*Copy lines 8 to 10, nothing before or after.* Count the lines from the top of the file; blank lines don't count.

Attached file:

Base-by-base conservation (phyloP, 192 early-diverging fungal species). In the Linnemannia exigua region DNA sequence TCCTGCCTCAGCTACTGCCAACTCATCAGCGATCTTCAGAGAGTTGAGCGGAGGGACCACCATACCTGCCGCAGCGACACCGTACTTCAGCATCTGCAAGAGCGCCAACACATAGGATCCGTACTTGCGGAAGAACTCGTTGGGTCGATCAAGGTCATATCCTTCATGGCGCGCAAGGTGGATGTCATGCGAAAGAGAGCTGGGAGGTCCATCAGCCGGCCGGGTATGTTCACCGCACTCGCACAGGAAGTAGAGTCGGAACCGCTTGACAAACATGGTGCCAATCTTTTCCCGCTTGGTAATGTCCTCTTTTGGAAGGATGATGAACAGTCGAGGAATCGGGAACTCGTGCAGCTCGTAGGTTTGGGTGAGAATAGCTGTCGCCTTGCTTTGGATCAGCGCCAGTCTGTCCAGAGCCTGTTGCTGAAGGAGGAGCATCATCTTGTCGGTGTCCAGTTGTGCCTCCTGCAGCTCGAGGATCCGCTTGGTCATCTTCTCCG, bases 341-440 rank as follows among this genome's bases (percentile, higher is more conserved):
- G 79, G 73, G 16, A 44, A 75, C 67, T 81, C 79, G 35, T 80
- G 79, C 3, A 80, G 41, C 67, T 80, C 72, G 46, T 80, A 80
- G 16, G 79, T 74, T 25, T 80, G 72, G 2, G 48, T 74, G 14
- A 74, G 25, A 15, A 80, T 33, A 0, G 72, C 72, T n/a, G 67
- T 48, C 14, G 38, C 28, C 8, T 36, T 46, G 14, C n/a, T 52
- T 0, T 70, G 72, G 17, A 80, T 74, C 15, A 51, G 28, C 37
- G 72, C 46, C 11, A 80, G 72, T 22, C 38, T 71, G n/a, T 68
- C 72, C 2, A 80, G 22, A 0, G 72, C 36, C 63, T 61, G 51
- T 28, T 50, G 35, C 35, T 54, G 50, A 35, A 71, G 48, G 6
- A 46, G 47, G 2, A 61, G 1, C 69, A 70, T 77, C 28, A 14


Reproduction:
- G 72, C 46, C 11, A 80, G 72, T 22, C 38, T 71, G n/a, T 68
- C 72, C 2, A 80, G 22, A 0, G 72, C 36, C 63, T 61, G 51
- T 28, T 50, G 35, C 35, T 54, G 50, A 35, A 71, G 48, G 6